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Donald Duck initiates toddlers into the mysteries of coding

Programming languages have been part of the primary school curriculum for more than a year, but children can now start learning it even younger. Qvik served as a consulting expert on Akun aamutoimiaparaatti (Donald’s Morning Machine), one of the first coding books for toddlers.

Donald Duck does not take life too seriously or give up when everything doesn’t work out perfectly. Along with his universal popularity, this makes the cartoon duck a perfect character to introduce coding to families.

“Compared to subjects such as Finnish and mathematics, it can be a bit difficult for parents to help their kids with coding”, says the book’s author and Sanoma Kids Media’s Business Development Manager Ulla Hemminki-Reijonen. “Donald helps you realize that experimentation is important and it’s OK to make mistakes when coding.”

Packed full of gadgets typical of Duckburg, the book offers instructive reading for all ages. However, the primary focus of the book is to give small children an introduction to the subject through interesting stories and nice, colorful pictures. That is also why the book was printed on thick cardboard that is easy for little hands to grab and can take a little nibble or two.

“Our idea was to really make this My First Coding Book. Then, when the child grows a little, he or she can look under the hood and see how the thing actually works.”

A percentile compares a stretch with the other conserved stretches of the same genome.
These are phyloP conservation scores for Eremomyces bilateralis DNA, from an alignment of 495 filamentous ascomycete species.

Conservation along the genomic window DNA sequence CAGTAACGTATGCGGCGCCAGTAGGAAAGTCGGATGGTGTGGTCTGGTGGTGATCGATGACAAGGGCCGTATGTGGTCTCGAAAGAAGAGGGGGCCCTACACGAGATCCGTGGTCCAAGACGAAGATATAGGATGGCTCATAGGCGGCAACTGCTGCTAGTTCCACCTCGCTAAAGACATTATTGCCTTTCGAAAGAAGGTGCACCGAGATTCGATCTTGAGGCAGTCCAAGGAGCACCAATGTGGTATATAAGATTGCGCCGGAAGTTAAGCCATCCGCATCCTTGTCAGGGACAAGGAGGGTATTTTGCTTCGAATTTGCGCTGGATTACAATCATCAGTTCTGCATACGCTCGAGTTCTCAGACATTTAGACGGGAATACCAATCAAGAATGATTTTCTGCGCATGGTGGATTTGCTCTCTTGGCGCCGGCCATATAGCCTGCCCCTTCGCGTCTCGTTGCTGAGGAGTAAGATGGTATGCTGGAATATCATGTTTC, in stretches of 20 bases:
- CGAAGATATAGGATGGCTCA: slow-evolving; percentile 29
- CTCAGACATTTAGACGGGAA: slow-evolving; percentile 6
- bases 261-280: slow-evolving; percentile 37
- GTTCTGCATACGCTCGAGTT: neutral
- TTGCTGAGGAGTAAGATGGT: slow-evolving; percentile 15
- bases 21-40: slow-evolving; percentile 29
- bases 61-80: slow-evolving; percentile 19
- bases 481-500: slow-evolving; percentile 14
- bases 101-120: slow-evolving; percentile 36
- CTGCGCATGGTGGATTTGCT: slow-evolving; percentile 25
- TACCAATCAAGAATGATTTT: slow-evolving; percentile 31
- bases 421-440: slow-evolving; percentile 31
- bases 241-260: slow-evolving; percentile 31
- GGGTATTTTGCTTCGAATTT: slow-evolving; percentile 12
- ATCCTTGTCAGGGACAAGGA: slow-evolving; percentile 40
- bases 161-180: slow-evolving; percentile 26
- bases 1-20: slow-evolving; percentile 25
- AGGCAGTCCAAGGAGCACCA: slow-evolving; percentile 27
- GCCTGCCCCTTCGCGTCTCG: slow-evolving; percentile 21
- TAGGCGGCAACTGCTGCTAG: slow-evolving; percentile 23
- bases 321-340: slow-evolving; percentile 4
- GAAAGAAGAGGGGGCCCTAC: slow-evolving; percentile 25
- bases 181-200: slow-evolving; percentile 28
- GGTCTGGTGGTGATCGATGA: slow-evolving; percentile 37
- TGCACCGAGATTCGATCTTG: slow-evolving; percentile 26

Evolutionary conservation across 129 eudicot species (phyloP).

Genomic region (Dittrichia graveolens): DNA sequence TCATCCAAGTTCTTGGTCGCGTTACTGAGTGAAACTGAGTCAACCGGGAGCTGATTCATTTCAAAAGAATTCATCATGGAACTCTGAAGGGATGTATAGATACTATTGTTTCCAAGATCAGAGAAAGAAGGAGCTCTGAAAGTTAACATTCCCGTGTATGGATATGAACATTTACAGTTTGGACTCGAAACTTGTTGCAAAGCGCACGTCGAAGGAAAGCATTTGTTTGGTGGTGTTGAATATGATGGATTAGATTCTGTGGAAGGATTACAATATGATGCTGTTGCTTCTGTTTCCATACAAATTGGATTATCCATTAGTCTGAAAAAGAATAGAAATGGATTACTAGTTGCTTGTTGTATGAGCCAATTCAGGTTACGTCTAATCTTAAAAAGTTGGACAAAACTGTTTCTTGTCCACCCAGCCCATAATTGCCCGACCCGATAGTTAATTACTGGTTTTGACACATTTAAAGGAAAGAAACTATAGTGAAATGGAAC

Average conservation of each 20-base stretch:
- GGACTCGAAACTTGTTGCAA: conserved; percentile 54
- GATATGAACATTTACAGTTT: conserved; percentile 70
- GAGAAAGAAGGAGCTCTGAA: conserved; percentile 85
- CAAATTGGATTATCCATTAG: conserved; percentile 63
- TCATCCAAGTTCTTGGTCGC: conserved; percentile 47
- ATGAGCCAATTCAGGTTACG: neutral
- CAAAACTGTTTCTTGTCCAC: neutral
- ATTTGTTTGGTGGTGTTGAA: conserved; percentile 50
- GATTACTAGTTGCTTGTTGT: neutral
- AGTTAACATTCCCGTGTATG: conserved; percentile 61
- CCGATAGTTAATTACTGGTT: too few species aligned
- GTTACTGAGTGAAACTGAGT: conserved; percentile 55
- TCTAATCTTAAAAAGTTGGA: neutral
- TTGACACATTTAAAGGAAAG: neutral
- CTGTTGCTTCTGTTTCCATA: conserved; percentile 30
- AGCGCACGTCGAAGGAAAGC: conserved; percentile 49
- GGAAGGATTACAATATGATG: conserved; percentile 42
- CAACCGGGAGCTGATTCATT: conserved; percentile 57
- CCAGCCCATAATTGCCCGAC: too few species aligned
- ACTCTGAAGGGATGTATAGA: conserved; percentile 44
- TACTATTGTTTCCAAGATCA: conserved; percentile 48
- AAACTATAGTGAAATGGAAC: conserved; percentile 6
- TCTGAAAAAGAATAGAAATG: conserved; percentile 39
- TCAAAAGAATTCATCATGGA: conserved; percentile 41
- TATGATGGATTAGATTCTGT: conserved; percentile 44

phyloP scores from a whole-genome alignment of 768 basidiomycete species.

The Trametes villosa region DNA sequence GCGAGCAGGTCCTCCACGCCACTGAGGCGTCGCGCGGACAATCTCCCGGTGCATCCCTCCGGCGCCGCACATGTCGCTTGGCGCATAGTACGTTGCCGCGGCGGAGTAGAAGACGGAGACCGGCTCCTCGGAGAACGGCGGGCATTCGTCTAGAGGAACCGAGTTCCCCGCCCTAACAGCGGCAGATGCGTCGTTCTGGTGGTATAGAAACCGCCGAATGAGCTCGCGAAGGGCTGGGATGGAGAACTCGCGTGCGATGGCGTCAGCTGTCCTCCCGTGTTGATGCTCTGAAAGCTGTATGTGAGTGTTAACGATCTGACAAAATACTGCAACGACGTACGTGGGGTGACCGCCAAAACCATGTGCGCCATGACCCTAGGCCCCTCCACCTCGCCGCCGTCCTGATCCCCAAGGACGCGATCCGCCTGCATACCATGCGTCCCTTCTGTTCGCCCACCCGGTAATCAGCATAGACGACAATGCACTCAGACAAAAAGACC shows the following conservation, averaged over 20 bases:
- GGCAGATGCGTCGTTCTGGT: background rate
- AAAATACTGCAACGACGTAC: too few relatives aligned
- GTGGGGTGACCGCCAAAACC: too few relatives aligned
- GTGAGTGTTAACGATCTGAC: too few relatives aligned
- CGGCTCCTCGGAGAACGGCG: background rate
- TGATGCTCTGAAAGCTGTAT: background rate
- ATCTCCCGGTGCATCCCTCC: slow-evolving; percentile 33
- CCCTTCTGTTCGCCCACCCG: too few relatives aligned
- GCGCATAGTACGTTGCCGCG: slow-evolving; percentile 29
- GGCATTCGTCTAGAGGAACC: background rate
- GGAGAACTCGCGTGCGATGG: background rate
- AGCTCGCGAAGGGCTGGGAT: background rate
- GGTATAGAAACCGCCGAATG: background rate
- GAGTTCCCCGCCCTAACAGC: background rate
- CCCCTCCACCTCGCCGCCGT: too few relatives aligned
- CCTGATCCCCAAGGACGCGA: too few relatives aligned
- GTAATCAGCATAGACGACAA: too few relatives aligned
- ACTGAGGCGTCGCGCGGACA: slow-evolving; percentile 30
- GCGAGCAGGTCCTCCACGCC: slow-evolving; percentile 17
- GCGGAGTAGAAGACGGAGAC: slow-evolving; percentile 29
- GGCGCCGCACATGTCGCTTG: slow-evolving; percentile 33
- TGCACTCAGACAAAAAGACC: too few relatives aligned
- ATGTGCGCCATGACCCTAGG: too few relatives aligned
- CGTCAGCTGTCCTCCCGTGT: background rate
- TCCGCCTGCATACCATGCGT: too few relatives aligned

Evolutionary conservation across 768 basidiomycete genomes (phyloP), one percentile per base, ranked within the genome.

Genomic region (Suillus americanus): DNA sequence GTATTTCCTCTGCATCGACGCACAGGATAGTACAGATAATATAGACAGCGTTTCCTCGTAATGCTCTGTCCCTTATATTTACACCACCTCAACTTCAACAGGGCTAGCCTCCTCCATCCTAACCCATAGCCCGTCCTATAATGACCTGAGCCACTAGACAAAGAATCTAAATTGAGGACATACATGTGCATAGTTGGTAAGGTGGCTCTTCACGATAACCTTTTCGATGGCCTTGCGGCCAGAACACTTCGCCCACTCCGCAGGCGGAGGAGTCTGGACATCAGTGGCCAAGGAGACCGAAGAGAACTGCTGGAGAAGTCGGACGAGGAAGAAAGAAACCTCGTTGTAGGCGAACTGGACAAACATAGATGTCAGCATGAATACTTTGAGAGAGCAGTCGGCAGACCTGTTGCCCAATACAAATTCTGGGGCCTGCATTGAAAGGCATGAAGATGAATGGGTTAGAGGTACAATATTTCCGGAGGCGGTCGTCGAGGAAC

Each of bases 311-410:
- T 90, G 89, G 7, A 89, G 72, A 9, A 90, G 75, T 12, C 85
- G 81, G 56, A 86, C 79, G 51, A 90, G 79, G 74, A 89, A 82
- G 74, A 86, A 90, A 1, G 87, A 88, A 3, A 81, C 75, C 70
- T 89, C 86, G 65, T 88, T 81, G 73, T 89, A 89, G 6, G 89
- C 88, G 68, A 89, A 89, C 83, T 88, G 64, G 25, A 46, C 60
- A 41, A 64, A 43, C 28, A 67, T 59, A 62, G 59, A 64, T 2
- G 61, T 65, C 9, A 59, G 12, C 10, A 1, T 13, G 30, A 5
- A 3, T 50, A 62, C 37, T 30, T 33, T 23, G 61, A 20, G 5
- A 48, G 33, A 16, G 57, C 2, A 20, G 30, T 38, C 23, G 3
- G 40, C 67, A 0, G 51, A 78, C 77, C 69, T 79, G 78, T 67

Storybooks can get kids started on the subject

In the book’s story, Little Helper has programmed a device to help sleepy-headed Donald get up and going as smoothly as possible in the morning. The book introduces the basic concepts of programming through waking Donald up, brushing his teeth and feeding him his breakfast. The little readers will be introduced to functions, conditional statements, loops and variables, among other things.

“All commands presented in the book are basic programming concepts, used in the code of every digital service”, says Senior Software Engineer Timo Hintsa of Qvik, who helped with the book as a consulting expert. “They were also picked because you could build a fun story around them.”

The book was tested on actual toddlers during writing, and the colorful illustrations feature plenty of details for little eyes to fix on. Even children too young to know what coding is can follow Donald’s morning routine and marvel at things such as his funny slippers.

“My own kids are no longer quite in the target group, but I envisioned the story through my godchild. In addition to teaching coding, we tried to make the story and pictures so interesting that kids will want to read the book time and again”, says Hintsa. “Coding is kind of a subplot in the book, creating a story that the child can understand one day, when he or she is older.”